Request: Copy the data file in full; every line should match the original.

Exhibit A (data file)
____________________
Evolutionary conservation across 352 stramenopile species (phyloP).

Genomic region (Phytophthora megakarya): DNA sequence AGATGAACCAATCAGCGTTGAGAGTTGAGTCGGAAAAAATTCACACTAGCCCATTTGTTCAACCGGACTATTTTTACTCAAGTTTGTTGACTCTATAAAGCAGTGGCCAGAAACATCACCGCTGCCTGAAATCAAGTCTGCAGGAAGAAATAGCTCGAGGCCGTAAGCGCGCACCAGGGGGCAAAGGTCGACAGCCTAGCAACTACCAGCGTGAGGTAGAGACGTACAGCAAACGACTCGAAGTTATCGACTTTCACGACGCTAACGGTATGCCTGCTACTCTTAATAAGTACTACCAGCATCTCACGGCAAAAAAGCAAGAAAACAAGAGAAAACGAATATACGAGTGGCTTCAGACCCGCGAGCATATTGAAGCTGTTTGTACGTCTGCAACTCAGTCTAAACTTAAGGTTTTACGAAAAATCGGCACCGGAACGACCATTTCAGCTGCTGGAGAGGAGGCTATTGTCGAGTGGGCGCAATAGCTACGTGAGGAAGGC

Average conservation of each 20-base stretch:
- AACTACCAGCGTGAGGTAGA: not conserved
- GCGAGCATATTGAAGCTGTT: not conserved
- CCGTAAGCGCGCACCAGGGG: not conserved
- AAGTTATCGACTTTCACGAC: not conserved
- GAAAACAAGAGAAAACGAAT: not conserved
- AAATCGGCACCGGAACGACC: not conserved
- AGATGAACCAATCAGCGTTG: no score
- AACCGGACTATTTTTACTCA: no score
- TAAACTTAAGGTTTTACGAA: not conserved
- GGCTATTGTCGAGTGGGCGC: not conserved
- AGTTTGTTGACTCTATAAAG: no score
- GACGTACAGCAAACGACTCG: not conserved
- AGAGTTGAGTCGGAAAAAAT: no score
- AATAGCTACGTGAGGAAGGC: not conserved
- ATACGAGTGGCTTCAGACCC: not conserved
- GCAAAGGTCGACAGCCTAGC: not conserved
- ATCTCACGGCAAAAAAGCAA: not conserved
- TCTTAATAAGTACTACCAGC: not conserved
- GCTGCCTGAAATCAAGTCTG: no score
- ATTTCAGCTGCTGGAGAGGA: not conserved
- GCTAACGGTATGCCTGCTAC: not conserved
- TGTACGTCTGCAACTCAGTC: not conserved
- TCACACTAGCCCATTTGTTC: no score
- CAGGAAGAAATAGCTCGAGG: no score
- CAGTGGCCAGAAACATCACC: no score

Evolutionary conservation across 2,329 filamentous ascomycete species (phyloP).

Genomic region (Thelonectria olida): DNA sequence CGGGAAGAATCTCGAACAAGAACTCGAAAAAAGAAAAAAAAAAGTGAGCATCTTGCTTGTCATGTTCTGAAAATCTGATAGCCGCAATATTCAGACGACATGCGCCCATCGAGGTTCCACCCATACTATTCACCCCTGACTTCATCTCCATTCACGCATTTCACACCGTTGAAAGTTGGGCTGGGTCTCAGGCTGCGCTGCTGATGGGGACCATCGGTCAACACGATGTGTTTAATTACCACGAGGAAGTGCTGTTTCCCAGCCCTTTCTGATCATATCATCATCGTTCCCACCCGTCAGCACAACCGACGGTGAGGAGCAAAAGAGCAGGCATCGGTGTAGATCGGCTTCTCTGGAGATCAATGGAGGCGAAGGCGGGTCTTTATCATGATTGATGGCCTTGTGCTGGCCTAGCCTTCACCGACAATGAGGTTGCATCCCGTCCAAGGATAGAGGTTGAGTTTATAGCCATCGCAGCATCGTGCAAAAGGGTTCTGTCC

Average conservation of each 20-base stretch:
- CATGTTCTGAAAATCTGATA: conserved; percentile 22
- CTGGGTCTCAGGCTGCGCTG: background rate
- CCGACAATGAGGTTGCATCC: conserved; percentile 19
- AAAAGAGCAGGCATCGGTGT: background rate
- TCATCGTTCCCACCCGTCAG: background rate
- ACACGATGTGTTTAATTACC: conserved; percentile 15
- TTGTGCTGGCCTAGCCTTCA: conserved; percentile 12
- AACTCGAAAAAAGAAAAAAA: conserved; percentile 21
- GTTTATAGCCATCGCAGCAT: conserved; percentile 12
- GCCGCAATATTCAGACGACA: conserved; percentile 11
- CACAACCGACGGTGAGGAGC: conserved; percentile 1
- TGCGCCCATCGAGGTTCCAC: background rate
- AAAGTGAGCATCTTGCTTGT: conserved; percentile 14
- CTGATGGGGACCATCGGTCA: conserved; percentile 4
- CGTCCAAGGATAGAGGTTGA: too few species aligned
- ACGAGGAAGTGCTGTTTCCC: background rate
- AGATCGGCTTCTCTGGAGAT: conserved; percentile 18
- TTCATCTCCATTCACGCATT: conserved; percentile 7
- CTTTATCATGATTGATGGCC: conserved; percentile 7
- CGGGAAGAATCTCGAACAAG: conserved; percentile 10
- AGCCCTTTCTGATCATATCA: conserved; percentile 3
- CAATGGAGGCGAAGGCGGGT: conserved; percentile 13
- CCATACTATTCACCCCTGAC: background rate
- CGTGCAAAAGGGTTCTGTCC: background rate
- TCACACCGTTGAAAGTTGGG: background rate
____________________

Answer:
Evolutionary conservation across 352 stramenopile species (phyloP).

Genomic region (Phytophthora megakarya): DNA sequence AGATGAACCAATCAGCGTTGAGAGTTGAGTCGGAAAAAATTCACACTAGCCCATTTGTTCAACCGGACTATTTTTACTCAAGTTTGTTGACTCTATAAAGCAGTGGCCAGAAACATCACCGCTGCCTGAAATCAAGTCTGCAGGAAGAAATAGCTCGAGGCCGTAAGCGCGCACCAGGGGGCAAAGGTCGACAGCCTAGCAACTACCAGCGTGAGGTAGAGACGTACAGCAAACGACTCGAAGTTATCGACTTTCACGACGCTAACGGTATGCCTGCTACTCTTAATAAGTACTACCAGCATCTCACGGCAAAAAAGCAAGAAAACAAGAGAAAACGAATATACGAGTGGCTTCAGACCCGCGAGCATATTGAAGCTGTTTGTACGTCTGCAACTCAGTCTAAACTTAAGGTTTTACGAAAAATCGGCACCGGAACGACCATTTCAGCTGCTGGAGAGGAGGCTATTGTCGAGTGGGCGCAATAGCTACGTGAGGAAGGC

Average conservation of each 20-base stretch:
- AACTACCAGCGTGAGGTAGA: not conserved
- GCGAGCATATTGAAGCTGTT: not conserved
- CCGTAAGCGCGCACCAGGGG: not conserved
- AAGTTATCGACTTTCACGAC: not conserved
- GAAAACAAGAGAAAACGAAT: not conserved
- AAATCGGCACCGGAACGACC: not conserved
- AGATGAACCAATCAGCGTTG: no score
- AACCGGACTATTTTTACTCA: no score
- TAAACTTAAGGTTTTACGAA: not conserved
- GGCTATTGTCGAGTGGGCGC: not conserved
- AGTTTGTTGACTCTATAAAG: no score
- GACGTACAGCAAACGACTCG: not conserved
- AGAGTTGAGTCGGAAAAAAT: no score
- AATAGCTACGTGAGGAAGGC: not conserved
- ATACGAGTGGCTTCAGACCC: not conserved
- GCAAAGGTCGACAGCCTAGC: not conserved
- ATCTCACGGCAAAAAAGCAA: not conserved
- TCTTAATAAGTACTACCAGC: not conserved
- GCTGCCTGAAATCAAGTCTG: no score
- ATTTCAGCTGCTGGAGAGGA: not conserved
- GCTAACGGTATGCCTGCTAC: not conserved
- TGTACGTCTGCAACTCAGTC: not conserved
- TCACACTAGCCCATTTGTTC: no score
- CAGGAAGAAATAGCTCGAGG: no score
- CAGTGGCCAGAAACATCACC: no score

Evolutionary conservation across 2,329 filamentous ascomycete species (phyloP).

Genomic region (Thelonectria olida): DNA sequence CGGGAAGAATCTCGAACAAGAACTCGAAAAAAGAAAAAAAAAAGTGAGCATCTTGCTTGTCATGTTCTGAAAATCTGATAGCCGCAATATTCAGACGACATGCGCCCATCGAGGTTCCACCCATACTATTCACCCCTGACTTCATCTCCATTCACGCATTTCACACCGTTGAAAGTTGGGCTGGGTCTCAGGCTGCGCTGCTGATGGGGACCATCGGTCAACACGATGTGTTTAATTACCACGAGGAAGTGCTGTTTCCCAGCCCTTTCTGATCATATCATCATCGTTCCCACCCGTCAGCACAACCGACGGTGAGGAGCAAAAGAGCAGGCATCGGTGTAGATCGGCTTCTCTGGAGATCAATGGAGGCGAAGGCGGGTCTTTATCATGATTGATGGCCTTGTGCTGGCCTAGCCTTCACCGACAATGAGGTTGCATCCCGTCCAAGGATAGAGGTTGAGTTTATAGCCATCGCAGCATCGTGCAAAAGGGTTCTGTCC

Average conservation of each 20-base stretch:
- CATGTTCTGAAAATCTGATA: conserved; percentile 22
- CTGGGTCTCAGGCTGCGCTG: background rate
- CCGACAATGAGGTTGCATCC: conserved; percentile 19
- AAAAGAGCAGGCATCGGTGT: background rate
- TCATCGTTCCCACCCGTCAG: background rate
- ACACGATGTGTTTAATTACC: conserved; percentile 15
- TTGTGCTGGCCTAGCCTTCA: conserved; percentile 12
- AACTCGAAAAAAGAAAAAAA: conserved; percentile 21
- GTTTATAGCCATCGCAGCAT: conserved; percentile 12
- GCCGCAATATTCAGACGACA: conserved; percentile 11
- CACAACCGACGGTGAGGAGC: conserved; percentile 1
- TGCGCCCATCGAGGTTCCAC: background rate
- AAAGTGAGCATCTTGCTTGT: conserved; percentile 14
- CTGATGGGGACCATCGGTCA: conserved; percentile 4
- CGTCCAAGGATAGAGGTTGA: too few species aligned
- ACGAGGAAGTGCTGTTTCCC: background rate
- AGATCGGCTTCTCTGGAGAT: conserved; percentile 18
- TTCATCTCCATTCACGCATT: conserved; percentile 7
- CTTTATCATGATTGATGGCC: conserved; percentile 7
- CGGGAAGAATCTCGAACAAG: conserved; percentile 10
- AGCCCTTTCTGATCATATCA: conserved; percentile 3
- CAATGGAGGCGAAGGCGGGT: conserved; percentile 13
- CCATACTATTCACCCCTGAC: background rate
- CGTGCAAAAGGGTTCTGTCC: background rate
- TCACACCGTTGAAAGTTGGG: background rate